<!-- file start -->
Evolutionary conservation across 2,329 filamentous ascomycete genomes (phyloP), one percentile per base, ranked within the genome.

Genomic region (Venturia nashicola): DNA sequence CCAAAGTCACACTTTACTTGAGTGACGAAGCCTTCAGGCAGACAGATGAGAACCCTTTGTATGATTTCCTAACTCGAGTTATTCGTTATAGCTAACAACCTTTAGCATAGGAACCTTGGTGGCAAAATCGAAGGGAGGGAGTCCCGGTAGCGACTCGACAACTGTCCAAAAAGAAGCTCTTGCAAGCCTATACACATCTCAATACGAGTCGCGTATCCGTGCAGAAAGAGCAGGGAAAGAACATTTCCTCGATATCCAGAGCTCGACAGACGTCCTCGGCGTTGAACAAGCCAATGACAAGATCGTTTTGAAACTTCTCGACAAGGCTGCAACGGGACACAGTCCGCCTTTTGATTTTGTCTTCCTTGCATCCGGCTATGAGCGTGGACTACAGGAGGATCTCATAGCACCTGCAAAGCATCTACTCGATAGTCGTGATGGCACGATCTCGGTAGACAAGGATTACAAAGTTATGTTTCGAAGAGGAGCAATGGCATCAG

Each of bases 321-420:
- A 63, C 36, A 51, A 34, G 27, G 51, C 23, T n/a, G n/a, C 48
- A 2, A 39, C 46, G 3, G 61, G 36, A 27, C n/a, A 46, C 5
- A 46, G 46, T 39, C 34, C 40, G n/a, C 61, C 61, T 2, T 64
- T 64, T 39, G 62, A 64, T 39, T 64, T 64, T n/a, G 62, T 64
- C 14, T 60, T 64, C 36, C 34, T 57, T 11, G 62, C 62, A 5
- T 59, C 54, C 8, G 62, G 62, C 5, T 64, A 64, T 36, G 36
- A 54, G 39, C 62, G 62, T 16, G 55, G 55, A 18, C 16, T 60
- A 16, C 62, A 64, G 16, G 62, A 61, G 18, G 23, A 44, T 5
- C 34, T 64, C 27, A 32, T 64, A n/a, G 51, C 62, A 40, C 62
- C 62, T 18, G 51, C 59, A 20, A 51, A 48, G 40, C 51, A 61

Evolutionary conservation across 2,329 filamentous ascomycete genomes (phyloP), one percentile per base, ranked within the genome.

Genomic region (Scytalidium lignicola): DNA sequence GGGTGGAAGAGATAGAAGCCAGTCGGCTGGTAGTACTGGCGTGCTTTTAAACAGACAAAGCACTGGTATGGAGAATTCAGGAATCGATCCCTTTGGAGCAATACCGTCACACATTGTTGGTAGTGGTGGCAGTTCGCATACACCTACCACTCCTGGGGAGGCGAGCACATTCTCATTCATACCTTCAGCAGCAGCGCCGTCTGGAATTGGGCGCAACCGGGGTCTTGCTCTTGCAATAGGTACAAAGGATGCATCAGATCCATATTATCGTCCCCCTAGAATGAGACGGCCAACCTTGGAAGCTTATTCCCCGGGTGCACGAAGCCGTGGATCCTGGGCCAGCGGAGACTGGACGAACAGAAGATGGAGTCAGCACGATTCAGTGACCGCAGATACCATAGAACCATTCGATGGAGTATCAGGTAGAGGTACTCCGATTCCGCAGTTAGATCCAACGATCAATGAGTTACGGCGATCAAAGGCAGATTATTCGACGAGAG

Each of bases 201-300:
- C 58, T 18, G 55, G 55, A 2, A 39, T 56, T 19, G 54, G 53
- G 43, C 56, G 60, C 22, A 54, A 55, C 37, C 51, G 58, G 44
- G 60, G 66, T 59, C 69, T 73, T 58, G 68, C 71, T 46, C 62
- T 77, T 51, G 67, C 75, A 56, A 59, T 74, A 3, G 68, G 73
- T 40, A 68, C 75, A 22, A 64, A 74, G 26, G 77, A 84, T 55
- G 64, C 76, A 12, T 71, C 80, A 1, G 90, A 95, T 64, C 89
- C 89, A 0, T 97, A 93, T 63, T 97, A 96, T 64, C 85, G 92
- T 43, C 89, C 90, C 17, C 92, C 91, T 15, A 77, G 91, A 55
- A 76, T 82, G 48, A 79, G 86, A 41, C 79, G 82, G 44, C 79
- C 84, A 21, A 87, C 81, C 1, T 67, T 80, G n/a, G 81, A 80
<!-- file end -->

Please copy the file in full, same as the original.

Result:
Evolutionary conservation across 2,329 filamentous ascomycete genomes (phyloP), one percentile per base, ranked within the genome.

Genomic region (Venturia nashicola): DNA sequence CCAAAGTCACACTTTACTTGAGTGACGAAGCCTTCAGGCAGACAGATGAGAACCCTTTGTATGATTTCCTAACTCGAGTTATTCGTTATAGCTAACAACCTTTAGCATAGGAACCTTGGTGGCAAAATCGAAGGGAGGGAGTCCCGGTAGCGACTCGACAACTGTCCAAAAAGAAGCTCTTGCAAGCCTATACACATCTCAATACGAGTCGCGTATCCGTGCAGAAAGAGCAGGGAAAGAACATTTCCTCGATATCCAGAGCTCGACAGACGTCCTCGGCGTTGAACAAGCCAATGACAAGATCGTTTTGAAACTTCTCGACAAGGCTGCAACGGGACACAGTCCGCCTTTTGATTTTGTCTTCCTTGCATCCGGCTATGAGCGTGGACTACAGGAGGATCTCATAGCACCTGCAAAGCATCTACTCGATAGTCGTGATGGCACGATCTCGGTAGACAAGGATTACAAAGTTATGTTTCGAAGAGGAGCAATGGCATCAG

Each of bases 321-420:
- A 63, C 36, A 51, A 34, G 27, G 51, C 23, T n/a, G n/a, C 48
- A 2, A 39, C 46, G 3, G 61, G 36, A 27, C n/a, A 46, C 5
- A 46, G 46, T 39, C 34, C 40, G n/a, C 61, C 61, T 2, T 64
- T 64, T 39, G 62, A 64, T 39, T 64, T 64, T n/a, G 62, T 64
- C 14, T 60, T 64, C 36, C 34, T 57, T 11, G 62, C 62, A 5
- T 59, C 54, C 8, G 62, G 62, C 5, T 64, A 64, T 36, G 36
- A 54, G 39, C 62, G 62, T 16, G 55, G 55, A 18, C 16, T 60
- A 16, C 62, A 64, G 16, G 62, A 61, G 18, G 23, A 44, T 5
- C 34, T 64, C 27, A 32, T 64, A n/a, G 51, C 62, A 40, C 62
- C 62, T 18, G 51, C 59, A 20, A 51, A 48, G 40, C 51, A 61

Evolutionary conservation across 2,329 filamentous ascomycete genomes (phyloP), one percentile per base, ranked within the genome.

Genomic region (Scytalidium lignicola): DNA sequence GGGTGGAAGAGATAGAAGCCAGTCGGCTGGTAGTACTGGCGTGCTTTTAAACAGACAAAGCACTGGTATGGAGAATTCAGGAATCGATCCCTTTGGAGCAATACCGTCACACATTGTTGGTAGTGGTGGCAGTTCGCATACACCTACCACTCCTGGGGAGGCGAGCACATTCTCATTCATACCTTCAGCAGCAGCGCCGTCTGGAATTGGGCGCAACCGGGGTCTTGCTCTTGCAATAGGTACAAAGGATGCATCAGATCCATATTATCGTCCCCCTAGAATGAGACGGCCAACCTTGGAAGCTTATTCCCCGGGTGCACGAAGCCGTGGATCCTGGGCCAGCGGAGACTGGACGAACAGAAGATGGAGTCAGCACGATTCAGTGACCGCAGATACCATAGAACCATTCGATGGAGTATCAGGTAGAGGTACTCCGATTCCGCAGTTAGATCCAACGATCAATGAGTTACGGCGATCAAAGGCAGATTATTCGACGAGAG

Each of bases 201-300:
- C 58, T 18, G 55, G 55, A 2, A 39, T 56, T 19, G 54, G 53
- G 43, C 56, G 60, C 22, A 54, A 55, C 37, C 51, G 58, G 44
- G 60, G 66, T 59, C 69, T 73, T 58, G 68, C 71, T 46, C 62
- T 77, T 51, G 67, C 75, A 56, A 59, T 74, A 3, G 68, G 73
- T 40, A 68, C 75, A 22, A 64, A 74, G 26, G 77, A 84, T 55
- G 64, C 76, A 12, T 71, C 80, A 1, G 90, A 95, T 64, C 89
- C 89, A 0, T 97, A 93, T 63, T 97, A 96, T 64, C 85, G 92
- T 43, C 89, C 90, C 17, C 92, C 91, T 15, A 77, G 91, A 55
- A 76, T 82, G 48, A 79, G 86, A 41, C 79, G 82, G 44, C 79
- C 84, A 21, A 87, C 81, C 1, T 67, T 80, G n/a, G 81, A 80